That said, when you’re young, your financial footing may not be very secure. You probably haven’t built much of a nest egg, you may change jobs relatively frequently, and you may have debt, such as student loans, to worry about.
Asset Allocation in Your 40s and 50s
As you enter middle age you are potentially entering your peak earning years. You may also have more financial obligations, such as mortgage payments, and savings goals, such as sending your kid to college, than you did in your previous decades.
You may also still have 20 years or more before you’re thinking about retiring, so especially in the early portion of these decades, one approach is to consider keeping a hefty portion of your portfolio allocated to stocks. This may be helpful if you haven’t been able to save much for your retirement in your lower earning years.
Depending on when you plan to retire, adding stability to your portfolio with bonds as you approach the latter part of these decades might be a wise choice.
Asset Allocation in Your 60s
Once you hit your 60s and you’re nearing retirement age, your allocation will likely shift toward fixed-income assets like bonds, and maybe even cash. A shift like this can help prepare you for the possibility that markets may be down when you retire.
If that’s the case, you might be able to use these fixed-income investments to provide income during the downturn, allowing you to avoid selling stocks while the markets are down—doing so locks in losses and might curtail future growth in your portfolio.
Leaning on the fixed-income portion of a portfolio allows time for the market to recover before you need to tap into stocks.
Asset Allocation in Retirement
Once you’ve retired it may seem like you can kick back and relax with all of your asset allocation worries behind you. Yet, it is as important a factor to consider now as it was in your 20s.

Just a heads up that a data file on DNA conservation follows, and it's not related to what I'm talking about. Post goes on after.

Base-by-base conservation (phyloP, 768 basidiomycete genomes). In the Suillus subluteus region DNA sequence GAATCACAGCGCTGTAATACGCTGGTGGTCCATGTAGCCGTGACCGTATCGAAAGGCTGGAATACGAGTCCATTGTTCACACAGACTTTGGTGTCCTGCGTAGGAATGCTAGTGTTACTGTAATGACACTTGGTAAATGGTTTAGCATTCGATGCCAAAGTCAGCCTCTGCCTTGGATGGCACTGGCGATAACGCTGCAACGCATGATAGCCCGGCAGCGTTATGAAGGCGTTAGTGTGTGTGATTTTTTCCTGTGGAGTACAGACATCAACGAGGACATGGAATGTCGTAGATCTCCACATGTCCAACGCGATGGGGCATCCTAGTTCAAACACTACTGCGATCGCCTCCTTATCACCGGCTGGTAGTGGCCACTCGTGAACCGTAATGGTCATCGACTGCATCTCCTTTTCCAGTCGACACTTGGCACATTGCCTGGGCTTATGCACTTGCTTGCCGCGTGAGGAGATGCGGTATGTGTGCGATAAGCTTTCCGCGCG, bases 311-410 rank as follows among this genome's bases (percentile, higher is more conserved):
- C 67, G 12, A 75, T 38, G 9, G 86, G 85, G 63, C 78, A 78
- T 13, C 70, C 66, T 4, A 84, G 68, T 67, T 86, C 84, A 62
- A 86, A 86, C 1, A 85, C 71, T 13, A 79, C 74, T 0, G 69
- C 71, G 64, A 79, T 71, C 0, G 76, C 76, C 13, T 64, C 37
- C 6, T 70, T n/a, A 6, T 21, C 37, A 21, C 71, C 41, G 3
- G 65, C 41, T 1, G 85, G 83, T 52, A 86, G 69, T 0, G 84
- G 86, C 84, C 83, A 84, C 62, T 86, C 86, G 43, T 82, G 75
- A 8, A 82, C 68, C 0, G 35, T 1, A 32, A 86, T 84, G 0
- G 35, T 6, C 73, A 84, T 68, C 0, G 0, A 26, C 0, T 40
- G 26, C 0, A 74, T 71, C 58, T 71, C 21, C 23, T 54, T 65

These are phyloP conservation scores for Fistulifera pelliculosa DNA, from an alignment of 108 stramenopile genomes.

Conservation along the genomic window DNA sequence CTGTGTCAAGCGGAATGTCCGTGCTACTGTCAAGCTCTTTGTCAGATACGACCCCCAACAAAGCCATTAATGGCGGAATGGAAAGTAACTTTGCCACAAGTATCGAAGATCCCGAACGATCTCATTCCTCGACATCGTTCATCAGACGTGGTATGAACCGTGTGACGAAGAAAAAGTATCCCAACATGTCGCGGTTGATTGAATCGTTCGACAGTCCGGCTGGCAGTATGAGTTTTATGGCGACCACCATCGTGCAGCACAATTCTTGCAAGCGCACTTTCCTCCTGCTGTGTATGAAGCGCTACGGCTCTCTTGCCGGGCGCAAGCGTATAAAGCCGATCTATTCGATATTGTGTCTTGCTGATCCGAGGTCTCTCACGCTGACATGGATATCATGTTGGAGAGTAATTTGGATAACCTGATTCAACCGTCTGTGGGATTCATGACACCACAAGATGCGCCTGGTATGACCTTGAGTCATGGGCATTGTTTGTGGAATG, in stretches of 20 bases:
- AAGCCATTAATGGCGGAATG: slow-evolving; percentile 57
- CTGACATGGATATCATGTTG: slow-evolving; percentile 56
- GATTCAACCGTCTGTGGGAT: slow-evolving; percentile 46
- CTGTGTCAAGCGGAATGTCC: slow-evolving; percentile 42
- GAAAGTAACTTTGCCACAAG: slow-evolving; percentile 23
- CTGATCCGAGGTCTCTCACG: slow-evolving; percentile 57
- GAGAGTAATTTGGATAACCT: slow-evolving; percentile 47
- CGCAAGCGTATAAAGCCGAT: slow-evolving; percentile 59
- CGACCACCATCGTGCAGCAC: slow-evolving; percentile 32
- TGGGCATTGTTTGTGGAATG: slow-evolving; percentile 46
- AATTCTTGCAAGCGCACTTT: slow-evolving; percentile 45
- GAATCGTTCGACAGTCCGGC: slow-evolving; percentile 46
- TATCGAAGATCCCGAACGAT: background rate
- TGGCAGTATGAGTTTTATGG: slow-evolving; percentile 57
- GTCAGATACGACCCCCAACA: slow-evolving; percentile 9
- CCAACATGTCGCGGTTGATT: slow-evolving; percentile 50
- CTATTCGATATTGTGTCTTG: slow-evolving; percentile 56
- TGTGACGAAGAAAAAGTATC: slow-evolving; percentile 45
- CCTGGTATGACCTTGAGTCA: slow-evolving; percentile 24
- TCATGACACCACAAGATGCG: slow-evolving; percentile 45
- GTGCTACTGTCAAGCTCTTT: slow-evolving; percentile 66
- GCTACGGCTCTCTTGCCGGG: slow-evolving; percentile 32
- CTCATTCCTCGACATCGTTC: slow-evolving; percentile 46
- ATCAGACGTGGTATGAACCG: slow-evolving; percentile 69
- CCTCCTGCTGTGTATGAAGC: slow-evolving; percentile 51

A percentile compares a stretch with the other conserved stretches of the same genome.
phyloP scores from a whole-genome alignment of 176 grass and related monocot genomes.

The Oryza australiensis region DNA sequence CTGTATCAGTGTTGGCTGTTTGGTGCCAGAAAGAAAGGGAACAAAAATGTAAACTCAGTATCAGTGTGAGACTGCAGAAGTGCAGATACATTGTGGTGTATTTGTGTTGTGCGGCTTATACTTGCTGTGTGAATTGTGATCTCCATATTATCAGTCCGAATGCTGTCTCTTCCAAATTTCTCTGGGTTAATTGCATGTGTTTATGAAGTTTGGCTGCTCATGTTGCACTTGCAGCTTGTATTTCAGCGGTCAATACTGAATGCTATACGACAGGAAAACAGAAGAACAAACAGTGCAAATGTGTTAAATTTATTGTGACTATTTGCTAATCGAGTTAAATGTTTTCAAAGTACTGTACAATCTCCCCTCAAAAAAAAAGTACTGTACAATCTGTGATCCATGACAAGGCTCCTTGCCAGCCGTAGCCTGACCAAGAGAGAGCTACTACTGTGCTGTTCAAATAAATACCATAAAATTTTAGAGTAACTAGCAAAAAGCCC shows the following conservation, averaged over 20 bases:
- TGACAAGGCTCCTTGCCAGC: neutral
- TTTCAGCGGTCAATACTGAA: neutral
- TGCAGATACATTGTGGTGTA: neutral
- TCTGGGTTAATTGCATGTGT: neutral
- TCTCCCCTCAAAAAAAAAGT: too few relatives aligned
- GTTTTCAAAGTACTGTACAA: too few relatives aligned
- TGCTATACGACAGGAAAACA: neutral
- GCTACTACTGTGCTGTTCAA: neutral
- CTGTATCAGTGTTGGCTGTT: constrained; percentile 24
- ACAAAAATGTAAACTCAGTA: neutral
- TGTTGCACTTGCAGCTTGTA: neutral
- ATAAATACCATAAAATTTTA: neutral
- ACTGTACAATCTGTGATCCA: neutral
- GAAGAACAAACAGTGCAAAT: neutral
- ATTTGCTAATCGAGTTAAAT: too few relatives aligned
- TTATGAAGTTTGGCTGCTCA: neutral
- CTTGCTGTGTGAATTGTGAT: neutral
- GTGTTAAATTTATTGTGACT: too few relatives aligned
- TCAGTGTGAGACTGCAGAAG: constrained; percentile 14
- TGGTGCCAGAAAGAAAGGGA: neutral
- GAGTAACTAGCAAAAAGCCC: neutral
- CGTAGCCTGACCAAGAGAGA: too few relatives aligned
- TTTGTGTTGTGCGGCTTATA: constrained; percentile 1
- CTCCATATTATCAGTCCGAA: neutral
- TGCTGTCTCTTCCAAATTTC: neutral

When you retire, you are likely on a fixed income—you’re no longer adding to your savings with earned wages. Your retirement could last 30 years or more, so consider holding a mix of assets that includes stocks and can provide growth.
This can help you avoid outliving your savings and preserve your spending power. It might make sense to hold assets that grow faster than the rate of inflation or are inflation-protected, such as TIPS.
What’s the Deal with Target-Date Funds?
One tool that some investors find useful to help them set appropriate allocations is the target-date fund. These funds hold a diverse mix of stocks and fixed-income investments. As the fund’s target date approaches, the mix of stocks and bonds the fund holds becomes more conservative.
For example, if you are 35 and plan to retire at 65, you could purchase shares in a target-date fund with a target date 30 years in the future.
As you approach retirement, the fund will gradually increase the proportion of fixed-income assets that it holds.
Target-date funds theoretically offer investors a way to set it and forget it. However, they also present some limitations. For one, you don’t have control over the assets they hold nor do you control how they become more conservative—a.k.a. the fund’s “glide path.”
They are one-size-fits-all, and that doesn’t always work with an individual’s particular retirement goals. For example, someone aggressively trying to save may want to hold more stocks longer than a particular target-date fund offers. Also, as actively managed funds, they often come with fees that can take a bite out of how much you are ultimately able to save.